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The adversary system of trial, the defining feature of the Anglo-American criminal procedure developed late in English legal history. For centuries, defendants were forbidden to have counsel, and lawyers seldom appeared for the prosecution either. Trial was meant to be an occasion for the defendant to answer the charges in person.
The transformation from lawyer-free to lawyer-dominated criminal trial happened within the space of about a century, from the 1690s to the 1780s. This book explains how the lawyers captured the trial. In addition to conventional legal sources, Professor Langbein draws upon a rich vein of contemporary pamphlet accounts about trials in London's Old Bailey. The book also mines these novel sources to provide the first detailed account of the formation of the law of criminal evidence.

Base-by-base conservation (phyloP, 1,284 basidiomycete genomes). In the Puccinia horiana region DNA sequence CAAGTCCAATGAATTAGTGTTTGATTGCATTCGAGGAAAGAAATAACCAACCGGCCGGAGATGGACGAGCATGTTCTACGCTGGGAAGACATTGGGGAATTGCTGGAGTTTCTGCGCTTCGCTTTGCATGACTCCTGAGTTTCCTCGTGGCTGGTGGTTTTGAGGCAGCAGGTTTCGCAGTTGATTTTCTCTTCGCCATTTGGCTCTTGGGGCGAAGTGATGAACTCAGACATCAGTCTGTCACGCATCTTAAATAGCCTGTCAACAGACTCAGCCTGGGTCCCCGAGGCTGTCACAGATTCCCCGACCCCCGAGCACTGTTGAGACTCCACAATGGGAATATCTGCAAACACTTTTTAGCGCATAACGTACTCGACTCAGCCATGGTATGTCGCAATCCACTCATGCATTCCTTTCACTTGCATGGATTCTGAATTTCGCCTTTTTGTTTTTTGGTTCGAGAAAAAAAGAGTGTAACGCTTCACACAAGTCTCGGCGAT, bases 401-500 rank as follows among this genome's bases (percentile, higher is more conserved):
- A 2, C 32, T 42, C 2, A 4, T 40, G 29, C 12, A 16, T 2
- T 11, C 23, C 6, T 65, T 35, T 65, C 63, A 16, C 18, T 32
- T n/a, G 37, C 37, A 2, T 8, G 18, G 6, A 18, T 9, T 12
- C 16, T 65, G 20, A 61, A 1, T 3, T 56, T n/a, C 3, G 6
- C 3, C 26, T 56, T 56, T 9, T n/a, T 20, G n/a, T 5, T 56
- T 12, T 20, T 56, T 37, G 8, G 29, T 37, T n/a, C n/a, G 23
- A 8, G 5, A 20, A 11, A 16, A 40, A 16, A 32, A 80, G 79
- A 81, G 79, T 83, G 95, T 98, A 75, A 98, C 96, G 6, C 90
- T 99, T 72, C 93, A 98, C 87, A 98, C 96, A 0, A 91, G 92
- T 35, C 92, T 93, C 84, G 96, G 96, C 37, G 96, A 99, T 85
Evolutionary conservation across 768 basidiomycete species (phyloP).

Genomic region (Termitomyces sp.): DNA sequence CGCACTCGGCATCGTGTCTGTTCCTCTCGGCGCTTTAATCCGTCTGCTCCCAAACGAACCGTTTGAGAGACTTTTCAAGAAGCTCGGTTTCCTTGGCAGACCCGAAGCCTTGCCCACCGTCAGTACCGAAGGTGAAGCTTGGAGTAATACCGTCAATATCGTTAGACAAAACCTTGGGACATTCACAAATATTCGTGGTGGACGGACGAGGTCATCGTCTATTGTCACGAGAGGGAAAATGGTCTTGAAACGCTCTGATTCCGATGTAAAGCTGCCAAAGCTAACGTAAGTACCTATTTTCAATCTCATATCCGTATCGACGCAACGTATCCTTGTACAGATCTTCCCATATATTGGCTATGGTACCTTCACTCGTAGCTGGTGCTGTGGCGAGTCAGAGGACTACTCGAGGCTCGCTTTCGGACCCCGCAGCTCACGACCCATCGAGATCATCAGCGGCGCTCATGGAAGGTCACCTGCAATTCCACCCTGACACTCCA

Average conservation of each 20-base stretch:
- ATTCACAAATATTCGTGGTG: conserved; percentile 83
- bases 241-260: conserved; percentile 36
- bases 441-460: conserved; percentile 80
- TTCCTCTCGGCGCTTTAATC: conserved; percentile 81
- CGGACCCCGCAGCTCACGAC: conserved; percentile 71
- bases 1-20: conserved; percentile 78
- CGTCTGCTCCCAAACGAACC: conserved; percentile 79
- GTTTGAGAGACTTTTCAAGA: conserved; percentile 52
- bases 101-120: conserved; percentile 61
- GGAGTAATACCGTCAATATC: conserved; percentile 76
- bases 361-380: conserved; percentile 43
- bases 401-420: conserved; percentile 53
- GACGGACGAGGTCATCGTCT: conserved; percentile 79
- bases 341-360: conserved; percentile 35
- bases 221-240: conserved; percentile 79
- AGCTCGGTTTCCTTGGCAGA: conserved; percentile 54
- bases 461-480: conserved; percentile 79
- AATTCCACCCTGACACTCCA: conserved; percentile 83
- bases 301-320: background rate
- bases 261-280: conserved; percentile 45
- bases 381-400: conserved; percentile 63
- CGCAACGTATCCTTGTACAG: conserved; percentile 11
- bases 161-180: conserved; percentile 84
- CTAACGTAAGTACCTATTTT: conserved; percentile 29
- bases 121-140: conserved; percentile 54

Responding to menacing prosecutorial initiatives (including reward-seeking thieftakers amd crown witnesses induced to testify in order to save their own necks), the judges of the 1730s decided to allow the defendant to have counsel to cross-examine accusing witnesses. By restricting counsel to the work of examining and cross-examining witnesses, the judges intended that the accused would still need to respond in person to the charges against him. Langbein shows how counsel manipulated the dynamics of adversary procedure to defeat the judges' design, ultimately silencing the accused and transforming the very purpose of the criminal trial.
Trial ceased to be an opportunity for the accused to speak, and became instead an occasion for defense counsel to test the prosecution case.